ANCHORAGE (AP) -- An emergency order was issued to halt hunting and trapping of wolves on state land just east of Denali National Park and Preserve, the Alaska Department of Fish and Game said Thursday.
Without the order, protecting wolves in a new buffer zone approved by the Board of Game at its October meeting in Anchorage would have had to wait until next year to go into effect.
The areas affected by the emergency closure are Unit 20C and part of Unit 20A. Hunting began Aug. 10 and trapping was scheduled to begin Nov. 1. Both seasons would have run through next April.
The board on Oct. 11 voted 4-2 to create a 55-square-mile area to protect the Mount Margaret wolfpack that frequently ventures outside park boundaries. The wolfpack is one of two that provides park visitors with the best chance of viewing a wolf in the wild.
The board also extended a ban on wolf hunting and trapping in a 72-square-mile buffer established in November 2000 to protect the Toklat wolves, the best known of the Denali packs.
''The board intended to provide immediate protection to certain packs of commonly viewed wolves,'' Wayne Regelin, director of the Division of Wildlife Conservation, said in a statement. ''This emergency order helps meet that goal by immediately preventing harvest in the area.''
Pete Buist, board member and former president of the Alaska Trappers Association, said Regelin was wrong to issue the emergency regulation.
''It is a misuse of the emergency regulation because there is no emergency. In fact, there is no biological need to begin with,'' he said.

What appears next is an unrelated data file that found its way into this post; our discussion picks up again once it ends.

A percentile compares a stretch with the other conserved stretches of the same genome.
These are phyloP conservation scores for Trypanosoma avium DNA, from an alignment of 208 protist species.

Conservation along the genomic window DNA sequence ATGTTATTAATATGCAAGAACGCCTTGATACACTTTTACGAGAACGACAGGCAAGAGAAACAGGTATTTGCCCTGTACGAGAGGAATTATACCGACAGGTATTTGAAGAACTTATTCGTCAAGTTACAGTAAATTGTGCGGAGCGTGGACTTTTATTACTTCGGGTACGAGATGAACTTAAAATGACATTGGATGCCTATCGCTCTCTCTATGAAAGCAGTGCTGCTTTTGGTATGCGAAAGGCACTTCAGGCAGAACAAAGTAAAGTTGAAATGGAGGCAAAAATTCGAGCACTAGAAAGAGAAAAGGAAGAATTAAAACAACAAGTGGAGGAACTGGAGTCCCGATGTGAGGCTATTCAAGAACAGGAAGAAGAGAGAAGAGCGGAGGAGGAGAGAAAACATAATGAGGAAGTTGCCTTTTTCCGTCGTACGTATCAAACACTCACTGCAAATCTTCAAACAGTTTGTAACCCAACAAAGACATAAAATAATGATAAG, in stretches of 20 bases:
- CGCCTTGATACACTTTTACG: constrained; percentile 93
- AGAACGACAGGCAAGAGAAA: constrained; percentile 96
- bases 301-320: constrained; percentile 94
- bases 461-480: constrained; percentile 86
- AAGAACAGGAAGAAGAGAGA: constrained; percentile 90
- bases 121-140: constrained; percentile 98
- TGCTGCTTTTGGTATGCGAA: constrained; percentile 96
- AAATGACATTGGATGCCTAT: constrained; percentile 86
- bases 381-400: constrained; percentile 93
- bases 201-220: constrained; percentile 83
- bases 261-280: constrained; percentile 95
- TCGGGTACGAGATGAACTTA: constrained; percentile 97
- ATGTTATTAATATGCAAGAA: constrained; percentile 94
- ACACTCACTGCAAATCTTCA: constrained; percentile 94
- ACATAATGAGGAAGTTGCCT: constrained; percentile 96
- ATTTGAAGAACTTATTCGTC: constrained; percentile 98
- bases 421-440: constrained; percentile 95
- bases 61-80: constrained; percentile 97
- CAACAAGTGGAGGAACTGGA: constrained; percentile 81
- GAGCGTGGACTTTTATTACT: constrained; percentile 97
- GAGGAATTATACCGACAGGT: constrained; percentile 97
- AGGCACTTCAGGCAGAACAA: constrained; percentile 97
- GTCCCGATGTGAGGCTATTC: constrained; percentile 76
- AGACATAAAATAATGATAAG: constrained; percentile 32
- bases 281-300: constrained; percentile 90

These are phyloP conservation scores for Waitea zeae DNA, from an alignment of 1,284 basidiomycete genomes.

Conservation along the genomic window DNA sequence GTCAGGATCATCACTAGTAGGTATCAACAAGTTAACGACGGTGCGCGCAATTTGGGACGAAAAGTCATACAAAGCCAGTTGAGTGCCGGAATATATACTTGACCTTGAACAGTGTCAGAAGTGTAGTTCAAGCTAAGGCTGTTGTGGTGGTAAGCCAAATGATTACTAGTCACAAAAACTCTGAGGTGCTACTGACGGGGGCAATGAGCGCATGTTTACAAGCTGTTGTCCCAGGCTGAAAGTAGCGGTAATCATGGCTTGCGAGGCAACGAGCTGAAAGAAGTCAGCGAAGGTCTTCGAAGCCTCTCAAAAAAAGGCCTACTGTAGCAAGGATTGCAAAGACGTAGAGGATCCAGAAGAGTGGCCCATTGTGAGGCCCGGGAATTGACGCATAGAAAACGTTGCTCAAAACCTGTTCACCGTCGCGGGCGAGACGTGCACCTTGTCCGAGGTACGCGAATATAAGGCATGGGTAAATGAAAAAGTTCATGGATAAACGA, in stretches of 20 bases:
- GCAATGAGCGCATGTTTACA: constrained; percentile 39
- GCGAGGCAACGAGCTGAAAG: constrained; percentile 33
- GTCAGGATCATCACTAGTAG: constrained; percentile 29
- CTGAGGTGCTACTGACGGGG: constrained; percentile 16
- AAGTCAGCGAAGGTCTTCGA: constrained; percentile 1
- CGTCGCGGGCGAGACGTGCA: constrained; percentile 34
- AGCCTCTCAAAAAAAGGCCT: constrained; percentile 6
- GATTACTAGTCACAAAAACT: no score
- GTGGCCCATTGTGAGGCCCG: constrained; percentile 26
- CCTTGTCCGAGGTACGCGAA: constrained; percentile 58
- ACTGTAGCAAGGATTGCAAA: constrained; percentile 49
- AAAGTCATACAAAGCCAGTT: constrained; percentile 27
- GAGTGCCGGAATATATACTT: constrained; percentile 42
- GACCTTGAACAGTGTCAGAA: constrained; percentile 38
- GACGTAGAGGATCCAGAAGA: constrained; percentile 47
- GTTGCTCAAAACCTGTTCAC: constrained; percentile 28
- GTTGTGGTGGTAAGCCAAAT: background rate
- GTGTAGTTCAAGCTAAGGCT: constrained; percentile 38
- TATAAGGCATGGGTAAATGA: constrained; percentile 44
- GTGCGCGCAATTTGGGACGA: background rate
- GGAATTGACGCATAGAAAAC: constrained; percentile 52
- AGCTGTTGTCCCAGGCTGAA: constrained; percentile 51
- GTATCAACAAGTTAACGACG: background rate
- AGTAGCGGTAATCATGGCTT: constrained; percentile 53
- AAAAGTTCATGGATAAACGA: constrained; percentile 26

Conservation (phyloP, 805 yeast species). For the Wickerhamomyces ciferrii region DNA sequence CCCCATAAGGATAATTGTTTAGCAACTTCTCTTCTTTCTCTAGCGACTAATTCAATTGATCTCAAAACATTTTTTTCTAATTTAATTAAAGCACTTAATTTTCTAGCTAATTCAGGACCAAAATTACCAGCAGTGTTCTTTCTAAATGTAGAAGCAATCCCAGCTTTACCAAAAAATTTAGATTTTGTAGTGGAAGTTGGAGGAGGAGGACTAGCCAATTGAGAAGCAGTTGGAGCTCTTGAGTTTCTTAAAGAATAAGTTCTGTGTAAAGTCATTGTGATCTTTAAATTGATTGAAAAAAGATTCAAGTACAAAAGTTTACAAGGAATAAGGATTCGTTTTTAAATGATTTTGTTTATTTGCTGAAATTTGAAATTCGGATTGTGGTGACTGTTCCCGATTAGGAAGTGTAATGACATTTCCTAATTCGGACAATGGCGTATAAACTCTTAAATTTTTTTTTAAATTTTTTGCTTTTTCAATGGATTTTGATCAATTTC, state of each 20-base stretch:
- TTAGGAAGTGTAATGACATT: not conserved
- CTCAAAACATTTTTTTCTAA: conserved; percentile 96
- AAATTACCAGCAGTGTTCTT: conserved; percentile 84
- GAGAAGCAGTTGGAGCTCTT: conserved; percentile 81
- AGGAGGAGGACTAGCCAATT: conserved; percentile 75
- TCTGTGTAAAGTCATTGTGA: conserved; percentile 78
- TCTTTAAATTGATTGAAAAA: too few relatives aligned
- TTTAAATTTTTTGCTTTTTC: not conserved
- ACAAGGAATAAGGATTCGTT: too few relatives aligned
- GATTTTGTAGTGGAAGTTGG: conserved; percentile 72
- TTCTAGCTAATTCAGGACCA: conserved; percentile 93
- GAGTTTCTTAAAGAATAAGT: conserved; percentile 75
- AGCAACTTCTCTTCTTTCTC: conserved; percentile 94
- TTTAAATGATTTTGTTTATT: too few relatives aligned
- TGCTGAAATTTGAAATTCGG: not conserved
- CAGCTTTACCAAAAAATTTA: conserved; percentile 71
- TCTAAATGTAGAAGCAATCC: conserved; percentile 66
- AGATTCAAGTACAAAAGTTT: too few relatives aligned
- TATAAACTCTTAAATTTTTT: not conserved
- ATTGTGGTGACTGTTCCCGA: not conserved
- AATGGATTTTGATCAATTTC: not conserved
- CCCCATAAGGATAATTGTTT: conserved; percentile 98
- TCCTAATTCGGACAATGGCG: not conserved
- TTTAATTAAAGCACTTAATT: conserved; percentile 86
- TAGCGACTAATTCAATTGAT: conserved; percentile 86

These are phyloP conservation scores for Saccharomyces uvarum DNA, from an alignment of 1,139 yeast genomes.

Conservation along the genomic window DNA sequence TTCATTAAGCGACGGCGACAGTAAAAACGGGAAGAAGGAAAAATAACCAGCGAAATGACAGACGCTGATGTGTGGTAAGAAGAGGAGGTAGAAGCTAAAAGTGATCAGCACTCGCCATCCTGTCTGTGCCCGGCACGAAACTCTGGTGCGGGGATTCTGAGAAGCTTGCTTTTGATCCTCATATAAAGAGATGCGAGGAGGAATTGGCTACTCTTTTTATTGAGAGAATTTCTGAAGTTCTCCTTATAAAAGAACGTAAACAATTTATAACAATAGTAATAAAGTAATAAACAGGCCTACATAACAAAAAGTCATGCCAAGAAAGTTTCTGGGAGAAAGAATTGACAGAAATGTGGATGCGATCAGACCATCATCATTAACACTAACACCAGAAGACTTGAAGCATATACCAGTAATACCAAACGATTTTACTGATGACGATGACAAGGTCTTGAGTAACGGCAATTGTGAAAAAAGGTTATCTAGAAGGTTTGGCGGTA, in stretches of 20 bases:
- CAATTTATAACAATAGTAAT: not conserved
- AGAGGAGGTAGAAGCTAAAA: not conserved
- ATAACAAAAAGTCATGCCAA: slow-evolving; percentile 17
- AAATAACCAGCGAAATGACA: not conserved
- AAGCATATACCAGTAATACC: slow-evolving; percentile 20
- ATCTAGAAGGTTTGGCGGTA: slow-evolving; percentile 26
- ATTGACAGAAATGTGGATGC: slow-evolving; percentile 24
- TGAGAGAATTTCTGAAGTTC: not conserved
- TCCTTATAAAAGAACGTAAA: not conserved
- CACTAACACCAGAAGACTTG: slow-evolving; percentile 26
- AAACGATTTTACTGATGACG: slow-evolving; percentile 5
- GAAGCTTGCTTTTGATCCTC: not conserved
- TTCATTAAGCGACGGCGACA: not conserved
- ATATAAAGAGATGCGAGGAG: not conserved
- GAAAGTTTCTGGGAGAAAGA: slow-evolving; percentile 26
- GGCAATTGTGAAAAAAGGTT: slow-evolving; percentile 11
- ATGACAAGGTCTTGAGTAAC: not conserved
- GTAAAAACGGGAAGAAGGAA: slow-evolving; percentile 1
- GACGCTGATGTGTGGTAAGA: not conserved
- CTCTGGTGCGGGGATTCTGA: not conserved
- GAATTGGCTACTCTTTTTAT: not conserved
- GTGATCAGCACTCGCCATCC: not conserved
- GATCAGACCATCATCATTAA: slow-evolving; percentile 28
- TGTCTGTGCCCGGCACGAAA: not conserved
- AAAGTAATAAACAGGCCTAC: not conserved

The Trappers Association feels the millions of acres in the national park should be enough for non-consumptive uses, he said.
Layne Adams, a wildlife research biologist with the U.S. Geological Survey, testified at the October meeting that most of the hunting occurs near the park's northeast corner in the area of the two wolf packs. In the area of the new buffer, an average of 2.6 wolves were being taken.
Jesse Vanderzanden, executive director of the Alaska Outdoor Council, said the board should have met in Fairbanks instead of Anchorage because it was dealing with an Interior issue.
''We felt it was a political manipulation of Fish and Game,'' he said.
But the decision to protect Denali wolves goes far beyond Interior Alaska because the two wolf packs are the best chance thousands of park visitors each year have of seeing a wild wolf, said Paul Joslin of the Alaska Wildlife Alliance, which made the proposals to the board.
''How are people that are into wildlife viewing to get their space, too?'' he said. ''We should have been protecting them decades ago.''
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